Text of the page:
With the eleventh volume in Anthony Powell’s Dance to the Music of Time we are really drawing close to the end of the dance, and for me there was a real feeling of the world moving on. Everyone is naturally considerably older than when we first met them, and there is also a lot of time spent looking back, remembering those already passed on, past glories and past scandals too. Looking back over this novel, I am amazed by how much Powell packed into it, so many old friends and new mysteries to be grappled with.
As Temporary Kings opens we find Nick Jenkins in Venice for a literary conference, it is about ten years since the events which concluded the previous novel’ Books do Furnish a Room’, Nick now in his early fifties. Here we are introduced to Dr Emily Brightman, one of Nick’s contacts at the conference, along with American Russell Gwinnett who is working on a biography of X Trapnel whose story was told so memorably in ‘Books do Furnish a Room’. Here Powell reveals what happened to poor X Trapnel in the ten years since the end of the previous novel, Trapnel remains one of the most memorable of Powell’s characters for me. Gwinnett is eager to meet with those who knew Trappy, and is particularly curious about the infamous (by now almost legendary) (Lady) Pamela Widmerpool, who handily, along with her husband, (now Lord Widmerpool) is also in Venice. Here we are in familiar Powell territory with people from the past turning up at the most unlikely times, often years after they were last encountered, and nobody ever seems surprised to run into old friends this way.
“In the course of a dozen years or more of the Widmerpools’ married life many stories had gone round, the least of them lurid enough to imply the union could barely persist a week longer, yet it had persisted. They remained together; anyway to the extent of living under the same roof. That phrase did not, in fact, define the situation realistically.”
Pamela is seen in the company of American film maker Louis Glober who has serious designs on Pamela himself. Widmerpool and Pamela are fairly unaccountably still together, although no one seems to quite understand why this is. Reference is made once more to Pamela’s apparent complex sexual problems, which we are meant to believe make her act the way she does. By now Pamela is in her late thirties, still a strikingly beautiful woman, as talked about as ever, her behaviour, if anything is worse. Pamela’s name is linked with that of a French writer whose death in somewhat odd circumstances has recently been reported in the press. Relations between the Widmerpools is obviously still dreadful, with Pamela making veiled reference to an unpleasant incident which is only fully revealed toward the end of the novel, the two rowing publically during a visit to the Bragadin Palace. Also in Venice at this time, is Ada Leintwardine (now married to Quiggin) with whom Nick visits Tokenhouse (an employer from Nick’s past), and Odo Stevens now married to Rosie Manasch.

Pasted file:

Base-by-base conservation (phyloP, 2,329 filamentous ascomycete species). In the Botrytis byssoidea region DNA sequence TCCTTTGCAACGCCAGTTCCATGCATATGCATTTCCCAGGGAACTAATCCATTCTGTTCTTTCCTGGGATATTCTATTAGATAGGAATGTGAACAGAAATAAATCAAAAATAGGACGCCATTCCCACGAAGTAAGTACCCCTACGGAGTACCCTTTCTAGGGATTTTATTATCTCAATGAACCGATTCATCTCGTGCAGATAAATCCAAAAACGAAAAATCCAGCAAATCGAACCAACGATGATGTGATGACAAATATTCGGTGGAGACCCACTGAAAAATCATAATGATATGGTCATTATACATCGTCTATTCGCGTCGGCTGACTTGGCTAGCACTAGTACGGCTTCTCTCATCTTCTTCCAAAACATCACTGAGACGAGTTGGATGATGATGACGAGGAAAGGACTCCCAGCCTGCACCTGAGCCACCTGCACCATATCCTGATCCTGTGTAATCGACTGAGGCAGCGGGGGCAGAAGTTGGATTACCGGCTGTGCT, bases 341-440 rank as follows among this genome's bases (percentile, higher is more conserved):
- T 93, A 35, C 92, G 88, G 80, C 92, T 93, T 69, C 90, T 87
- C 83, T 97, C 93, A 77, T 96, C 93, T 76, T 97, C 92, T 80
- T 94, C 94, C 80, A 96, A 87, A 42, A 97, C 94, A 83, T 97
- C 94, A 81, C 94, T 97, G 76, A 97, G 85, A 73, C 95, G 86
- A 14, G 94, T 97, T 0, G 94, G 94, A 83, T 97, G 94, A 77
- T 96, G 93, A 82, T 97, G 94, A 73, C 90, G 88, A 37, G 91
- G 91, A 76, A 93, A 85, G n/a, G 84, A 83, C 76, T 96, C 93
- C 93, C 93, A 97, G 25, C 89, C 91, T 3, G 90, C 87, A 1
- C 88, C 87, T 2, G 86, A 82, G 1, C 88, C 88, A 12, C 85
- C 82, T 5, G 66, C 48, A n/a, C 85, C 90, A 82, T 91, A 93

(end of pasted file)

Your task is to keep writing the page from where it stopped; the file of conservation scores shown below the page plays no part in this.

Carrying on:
Back in London, we meet Bagshaw again who opens his house to Gwinnett while he is working on his book. Here there is a quite peculiar incident with Pamela Widmerpool appearing naked in Bagshaw’s hall seen by a couple of members of the household, and apparently causing Gwinnett to leave hurriedly. Nick starts to hear rumours about Widmerpool’s involvement with a man called Belkin (whom Widmerpool seemed to have been looking for in Venice), and Sunny Farebrother predicts that Widmerpool may soon be arrested for spying. What Widmerpool has been up to is not entirely clear, and never completely cleared up either, as so often with Powell things remain just a little out of reach and veiled in mystery. A Mozart party is given by the Steven’s and Nick’s old friend Moreland conducts, Glober arrives with Polly Dupont (daughter of Jean and Bob Dupont) now an aspiring actress. Bizarrely old Mrs Erdleigh is also in attendance, issuing dire warnings for Pamela. There is an altercation between Glober and the Widmerpools as the party comes to an end.
There is an ending of a more permanent kind for two of Jenkin’s immediate circle, reminding us should we need it, that things are wandering toward their conclusion. I am now very much looking forward to the last novel in this sequence, just a few more weeks and I will have completed the entire sequence.